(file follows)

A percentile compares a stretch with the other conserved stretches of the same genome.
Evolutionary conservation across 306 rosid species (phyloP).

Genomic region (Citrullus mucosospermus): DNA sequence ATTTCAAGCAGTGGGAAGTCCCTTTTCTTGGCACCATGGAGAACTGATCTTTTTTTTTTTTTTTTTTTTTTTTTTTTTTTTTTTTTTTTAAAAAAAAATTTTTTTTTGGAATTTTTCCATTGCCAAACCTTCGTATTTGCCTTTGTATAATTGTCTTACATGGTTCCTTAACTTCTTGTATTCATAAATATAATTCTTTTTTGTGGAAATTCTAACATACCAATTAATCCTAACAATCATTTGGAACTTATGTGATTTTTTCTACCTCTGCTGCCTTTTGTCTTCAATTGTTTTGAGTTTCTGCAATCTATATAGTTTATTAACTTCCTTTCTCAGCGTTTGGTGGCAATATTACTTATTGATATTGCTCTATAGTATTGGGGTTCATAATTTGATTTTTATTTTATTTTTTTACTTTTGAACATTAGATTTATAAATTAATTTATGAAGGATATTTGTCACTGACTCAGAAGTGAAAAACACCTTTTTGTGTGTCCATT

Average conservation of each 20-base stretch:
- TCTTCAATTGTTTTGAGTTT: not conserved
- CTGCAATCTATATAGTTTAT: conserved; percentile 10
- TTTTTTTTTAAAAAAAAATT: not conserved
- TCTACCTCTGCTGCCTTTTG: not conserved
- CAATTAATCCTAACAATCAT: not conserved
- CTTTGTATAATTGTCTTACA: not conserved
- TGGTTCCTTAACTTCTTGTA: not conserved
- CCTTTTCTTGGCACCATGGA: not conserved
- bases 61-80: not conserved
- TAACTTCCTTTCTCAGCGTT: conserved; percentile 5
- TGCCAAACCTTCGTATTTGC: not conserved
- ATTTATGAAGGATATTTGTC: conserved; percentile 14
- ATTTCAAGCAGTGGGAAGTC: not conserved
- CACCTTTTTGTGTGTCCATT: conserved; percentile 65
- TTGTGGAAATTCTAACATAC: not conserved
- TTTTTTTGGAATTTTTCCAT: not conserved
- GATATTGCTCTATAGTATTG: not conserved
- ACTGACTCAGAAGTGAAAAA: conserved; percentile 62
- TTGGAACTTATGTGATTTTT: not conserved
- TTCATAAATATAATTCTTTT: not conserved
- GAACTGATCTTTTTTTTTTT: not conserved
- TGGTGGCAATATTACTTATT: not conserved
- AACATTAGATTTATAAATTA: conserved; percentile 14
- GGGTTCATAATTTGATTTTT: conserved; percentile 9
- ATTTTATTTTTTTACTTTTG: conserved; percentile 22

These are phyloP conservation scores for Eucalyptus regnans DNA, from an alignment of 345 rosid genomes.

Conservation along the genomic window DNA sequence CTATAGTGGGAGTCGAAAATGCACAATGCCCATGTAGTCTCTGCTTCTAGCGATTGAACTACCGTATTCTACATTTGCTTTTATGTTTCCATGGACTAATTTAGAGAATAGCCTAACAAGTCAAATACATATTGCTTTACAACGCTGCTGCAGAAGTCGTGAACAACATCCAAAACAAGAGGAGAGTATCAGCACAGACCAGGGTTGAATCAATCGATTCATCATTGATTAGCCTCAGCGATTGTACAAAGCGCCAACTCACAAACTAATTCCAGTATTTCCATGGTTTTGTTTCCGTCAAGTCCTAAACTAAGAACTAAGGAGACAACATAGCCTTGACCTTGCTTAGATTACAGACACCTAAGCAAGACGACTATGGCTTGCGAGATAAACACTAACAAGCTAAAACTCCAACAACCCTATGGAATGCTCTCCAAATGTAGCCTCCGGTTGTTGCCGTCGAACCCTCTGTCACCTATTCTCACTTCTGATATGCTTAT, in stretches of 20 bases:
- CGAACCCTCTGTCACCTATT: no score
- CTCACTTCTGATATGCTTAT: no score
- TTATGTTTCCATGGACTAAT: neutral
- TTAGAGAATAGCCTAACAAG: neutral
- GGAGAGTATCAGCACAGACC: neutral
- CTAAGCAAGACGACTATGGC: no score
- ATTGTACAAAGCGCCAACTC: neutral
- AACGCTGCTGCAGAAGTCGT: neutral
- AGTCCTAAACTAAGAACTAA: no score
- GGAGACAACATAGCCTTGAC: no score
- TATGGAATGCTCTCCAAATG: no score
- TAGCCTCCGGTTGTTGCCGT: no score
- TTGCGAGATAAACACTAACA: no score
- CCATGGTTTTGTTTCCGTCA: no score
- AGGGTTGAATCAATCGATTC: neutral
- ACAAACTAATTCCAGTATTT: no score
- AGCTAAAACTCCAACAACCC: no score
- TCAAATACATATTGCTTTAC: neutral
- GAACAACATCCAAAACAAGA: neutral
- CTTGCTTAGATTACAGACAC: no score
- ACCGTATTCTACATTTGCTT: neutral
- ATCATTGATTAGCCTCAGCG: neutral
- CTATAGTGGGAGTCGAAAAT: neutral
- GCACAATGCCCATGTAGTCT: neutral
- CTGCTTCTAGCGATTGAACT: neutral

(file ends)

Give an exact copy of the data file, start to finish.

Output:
A percentile compares a stretch with the other conserved stretches of the same genome.
Evolutionary conservation across 306 rosid species (phyloP).

Genomic region (Citrullus mucosospermus): DNA sequence ATTTCAAGCAGTGGGAAGTCCCTTTTCTTGGCACCATGGAGAACTGATCTTTTTTTTTTTTTTTTTTTTTTTTTTTTTTTTTTTTTTTTAAAAAAAAATTTTTTTTTGGAATTTTTCCATTGCCAAACCTTCGTATTTGCCTTTGTATAATTGTCTTACATGGTTCCTTAACTTCTTGTATTCATAAATATAATTCTTTTTTGTGGAAATTCTAACATACCAATTAATCCTAACAATCATTTGGAACTTATGTGATTTTTTCTACCTCTGCTGCCTTTTGTCTTCAATTGTTTTGAGTTTCTGCAATCTATATAGTTTATTAACTTCCTTTCTCAGCGTTTGGTGGCAATATTACTTATTGATATTGCTCTATAGTATTGGGGTTCATAATTTGATTTTTATTTTATTTTTTTACTTTTGAACATTAGATTTATAAATTAATTTATGAAGGATATTTGTCACTGACTCAGAAGTGAAAAACACCTTTTTGTGTGTCCATT

Average conservation of each 20-base stretch:
- TCTTCAATTGTTTTGAGTTT: not conserved
- CTGCAATCTATATAGTTTAT: conserved; percentile 10
- TTTTTTTTTAAAAAAAAATT: not conserved
- TCTACCTCTGCTGCCTTTTG: not conserved
- CAATTAATCCTAACAATCAT: not conserved
- CTTTGTATAATTGTCTTACA: not conserved
- TGGTTCCTTAACTTCTTGTA: not conserved
- CCTTTTCTTGGCACCATGGA: not conserved
- bases 61-80: not conserved
- TAACTTCCTTTCTCAGCGTT: conserved; percentile 5
- TGCCAAACCTTCGTATTTGC: not conserved
- ATTTATGAAGGATATTTGTC: conserved; percentile 14
- ATTTCAAGCAGTGGGAAGTC: not conserved
- CACCTTTTTGTGTGTCCATT: conserved; percentile 65
- TTGTGGAAATTCTAACATAC: not conserved
- TTTTTTTGGAATTTTTCCAT: not conserved
- GATATTGCTCTATAGTATTG: not conserved
- ACTGACTCAGAAGTGAAAAA: conserved; percentile 62
- TTGGAACTTATGTGATTTTT: not conserved
- TTCATAAATATAATTCTTTT: not conserved
- GAACTGATCTTTTTTTTTTT: not conserved
- TGGTGGCAATATTACTTATT: not conserved
- AACATTAGATTTATAAATTA: conserved; percentile 14
- GGGTTCATAATTTGATTTTT: conserved; percentile 9
- ATTTTATTTTTTTACTTTTG: conserved; percentile 22

These are phyloP conservation scores for Eucalyptus regnans DNA, from an alignment of 345 rosid genomes.

Conservation along the genomic window DNA sequence CTATAGTGGGAGTCGAAAATGCACAATGCCCATGTAGTCTCTGCTTCTAGCGATTGAACTACCGTATTCTACATTTGCTTTTATGTTTCCATGGACTAATTTAGAGAATAGCCTAACAAGTCAAATACATATTGCTTTACAACGCTGCTGCAGAAGTCGTGAACAACATCCAAAACAAGAGGAGAGTATCAGCACAGACCAGGGTTGAATCAATCGATTCATCATTGATTAGCCTCAGCGATTGTACAAAGCGCCAACTCACAAACTAATTCCAGTATTTCCATGGTTTTGTTTCCGTCAAGTCCTAAACTAAGAACTAAGGAGACAACATAGCCTTGACCTTGCTTAGATTACAGACACCTAAGCAAGACGACTATGGCTTGCGAGATAAACACTAACAAGCTAAAACTCCAACAACCCTATGGAATGCTCTCCAAATGTAGCCTCCGGTTGTTGCCGTCGAACCCTCTGTCACCTATTCTCACTTCTGATATGCTTAT, in stretches of 20 bases:
- CGAACCCTCTGTCACCTATT: no score
- CTCACTTCTGATATGCTTAT: no score
- TTATGTTTCCATGGACTAAT: neutral
- TTAGAGAATAGCCTAACAAG: neutral
- GGAGAGTATCAGCACAGACC: neutral
- CTAAGCAAGACGACTATGGC: no score
- ATTGTACAAAGCGCCAACTC: neutral
- AACGCTGCTGCAGAAGTCGT: neutral
- AGTCCTAAACTAAGAACTAA: no score
- GGAGACAACATAGCCTTGAC: no score
- TATGGAATGCTCTCCAAATG: no score
- TAGCCTCCGGTTGTTGCCGT: no score
- TTGCGAGATAAACACTAACA: no score
- CCATGGTTTTGTTTCCGTCA: no score
- AGGGTTGAATCAATCGATTC: neutral
- ACAAACTAATTCCAGTATTT: no score
- AGCTAAAACTCCAACAACCC: no score
- TCAAATACATATTGCTTTAC: neutral
- GAACAACATCCAAAACAAGA: neutral
- CTTGCTTAGATTACAGACAC: no score
- ACCGTATTCTACATTTGCTT: neutral
- ATCATTGATTAGCCTCAGCG: neutral
- CTATAGTGGGAGTCGAAAAT: neutral
- GCACAATGCCCATGTAGTCT: neutral
- CTGCTTCTAGCGATTGAACT: neutral